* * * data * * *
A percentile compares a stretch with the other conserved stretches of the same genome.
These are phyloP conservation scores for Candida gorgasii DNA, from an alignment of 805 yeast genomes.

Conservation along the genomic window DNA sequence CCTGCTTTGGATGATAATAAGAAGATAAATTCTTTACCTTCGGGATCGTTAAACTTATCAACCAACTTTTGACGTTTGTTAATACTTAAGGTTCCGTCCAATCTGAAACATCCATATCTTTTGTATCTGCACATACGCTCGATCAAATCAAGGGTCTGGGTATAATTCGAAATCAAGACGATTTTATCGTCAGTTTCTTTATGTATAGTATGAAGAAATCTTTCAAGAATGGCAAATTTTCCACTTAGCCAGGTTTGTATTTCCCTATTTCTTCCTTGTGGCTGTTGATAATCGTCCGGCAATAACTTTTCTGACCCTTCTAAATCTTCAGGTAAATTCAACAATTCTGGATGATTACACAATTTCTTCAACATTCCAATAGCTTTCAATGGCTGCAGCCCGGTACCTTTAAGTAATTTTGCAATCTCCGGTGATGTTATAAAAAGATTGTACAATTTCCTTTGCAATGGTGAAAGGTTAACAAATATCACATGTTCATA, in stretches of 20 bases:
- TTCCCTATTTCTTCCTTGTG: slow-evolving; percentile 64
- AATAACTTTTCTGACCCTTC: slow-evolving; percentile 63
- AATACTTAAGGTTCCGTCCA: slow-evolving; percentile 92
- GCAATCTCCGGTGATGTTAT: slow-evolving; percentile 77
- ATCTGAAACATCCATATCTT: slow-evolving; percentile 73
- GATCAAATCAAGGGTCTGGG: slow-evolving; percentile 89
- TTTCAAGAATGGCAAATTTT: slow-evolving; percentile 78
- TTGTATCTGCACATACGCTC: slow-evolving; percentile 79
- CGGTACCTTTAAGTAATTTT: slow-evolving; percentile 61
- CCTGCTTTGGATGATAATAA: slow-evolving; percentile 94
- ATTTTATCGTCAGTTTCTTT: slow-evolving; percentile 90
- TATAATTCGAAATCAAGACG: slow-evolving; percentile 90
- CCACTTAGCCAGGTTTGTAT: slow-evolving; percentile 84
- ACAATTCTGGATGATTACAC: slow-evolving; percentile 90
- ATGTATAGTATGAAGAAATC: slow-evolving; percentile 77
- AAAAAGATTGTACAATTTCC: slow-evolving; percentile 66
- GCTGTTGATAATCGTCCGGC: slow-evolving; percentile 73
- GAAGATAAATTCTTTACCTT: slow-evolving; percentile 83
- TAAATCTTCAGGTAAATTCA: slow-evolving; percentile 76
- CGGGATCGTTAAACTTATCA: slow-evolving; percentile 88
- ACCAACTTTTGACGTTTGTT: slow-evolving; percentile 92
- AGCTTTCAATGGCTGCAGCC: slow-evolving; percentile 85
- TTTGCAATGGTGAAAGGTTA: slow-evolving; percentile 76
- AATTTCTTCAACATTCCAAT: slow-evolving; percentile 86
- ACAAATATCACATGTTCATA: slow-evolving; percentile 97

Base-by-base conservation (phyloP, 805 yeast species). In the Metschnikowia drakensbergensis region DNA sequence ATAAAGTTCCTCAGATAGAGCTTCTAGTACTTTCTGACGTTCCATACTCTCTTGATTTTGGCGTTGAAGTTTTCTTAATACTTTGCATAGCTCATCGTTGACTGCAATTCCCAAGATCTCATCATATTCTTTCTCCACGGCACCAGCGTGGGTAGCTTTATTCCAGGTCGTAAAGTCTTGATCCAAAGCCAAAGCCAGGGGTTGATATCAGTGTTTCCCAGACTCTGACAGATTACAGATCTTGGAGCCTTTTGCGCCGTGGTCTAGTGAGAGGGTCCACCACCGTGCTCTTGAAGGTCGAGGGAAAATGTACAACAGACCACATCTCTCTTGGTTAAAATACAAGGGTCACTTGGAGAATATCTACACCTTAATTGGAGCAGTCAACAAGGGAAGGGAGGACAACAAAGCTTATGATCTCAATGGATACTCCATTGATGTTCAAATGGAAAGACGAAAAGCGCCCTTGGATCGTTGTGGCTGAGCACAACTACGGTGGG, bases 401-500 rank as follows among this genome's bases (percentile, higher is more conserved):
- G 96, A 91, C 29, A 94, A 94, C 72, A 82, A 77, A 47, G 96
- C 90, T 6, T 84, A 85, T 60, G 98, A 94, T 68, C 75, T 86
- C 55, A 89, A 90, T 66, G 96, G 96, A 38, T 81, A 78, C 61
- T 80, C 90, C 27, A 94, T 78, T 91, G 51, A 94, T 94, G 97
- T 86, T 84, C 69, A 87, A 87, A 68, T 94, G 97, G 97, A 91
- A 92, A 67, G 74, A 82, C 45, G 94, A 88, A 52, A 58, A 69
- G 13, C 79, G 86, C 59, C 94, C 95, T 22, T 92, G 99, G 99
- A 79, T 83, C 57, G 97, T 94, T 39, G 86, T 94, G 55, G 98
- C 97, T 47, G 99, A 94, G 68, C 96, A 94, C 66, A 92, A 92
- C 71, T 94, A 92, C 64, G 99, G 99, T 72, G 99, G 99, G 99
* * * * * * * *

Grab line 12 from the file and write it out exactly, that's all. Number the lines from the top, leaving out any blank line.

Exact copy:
- CGGTACCTTTAAGTAATTTT: slow-evolving; percentile 61